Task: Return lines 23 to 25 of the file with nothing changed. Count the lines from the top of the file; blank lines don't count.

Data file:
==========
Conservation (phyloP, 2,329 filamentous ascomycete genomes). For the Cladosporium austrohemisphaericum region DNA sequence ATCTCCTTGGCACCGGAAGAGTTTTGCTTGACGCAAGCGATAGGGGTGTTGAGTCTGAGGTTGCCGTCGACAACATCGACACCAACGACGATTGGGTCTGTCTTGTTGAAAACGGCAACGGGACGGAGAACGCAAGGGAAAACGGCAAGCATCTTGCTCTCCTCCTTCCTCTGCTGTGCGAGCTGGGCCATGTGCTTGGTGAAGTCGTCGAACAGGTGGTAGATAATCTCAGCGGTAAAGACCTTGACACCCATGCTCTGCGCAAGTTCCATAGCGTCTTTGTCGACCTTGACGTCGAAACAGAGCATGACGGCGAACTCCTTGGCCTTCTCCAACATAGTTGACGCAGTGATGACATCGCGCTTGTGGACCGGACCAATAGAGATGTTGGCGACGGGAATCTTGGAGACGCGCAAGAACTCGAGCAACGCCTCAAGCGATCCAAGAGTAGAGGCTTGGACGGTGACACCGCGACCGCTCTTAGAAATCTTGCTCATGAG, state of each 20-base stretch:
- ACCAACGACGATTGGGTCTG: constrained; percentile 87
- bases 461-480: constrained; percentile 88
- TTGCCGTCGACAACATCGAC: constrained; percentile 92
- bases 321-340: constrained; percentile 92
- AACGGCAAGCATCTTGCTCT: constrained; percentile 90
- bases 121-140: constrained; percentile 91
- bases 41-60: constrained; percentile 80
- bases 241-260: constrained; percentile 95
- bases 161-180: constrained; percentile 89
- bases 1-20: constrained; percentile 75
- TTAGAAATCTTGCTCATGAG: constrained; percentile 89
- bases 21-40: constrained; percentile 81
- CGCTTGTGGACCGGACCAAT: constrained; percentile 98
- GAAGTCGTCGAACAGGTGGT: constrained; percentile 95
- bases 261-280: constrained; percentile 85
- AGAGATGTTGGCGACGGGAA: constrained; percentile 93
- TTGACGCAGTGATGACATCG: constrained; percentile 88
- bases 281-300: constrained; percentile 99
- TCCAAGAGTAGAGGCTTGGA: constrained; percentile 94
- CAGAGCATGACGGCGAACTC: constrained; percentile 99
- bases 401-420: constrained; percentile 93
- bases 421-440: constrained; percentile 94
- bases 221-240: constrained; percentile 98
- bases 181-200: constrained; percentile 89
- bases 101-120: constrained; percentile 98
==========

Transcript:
- bases 421-440: constrained; percentile 94
- bases 221-240: constrained; percentile 98
- bases 181-200: constrained; percentile 89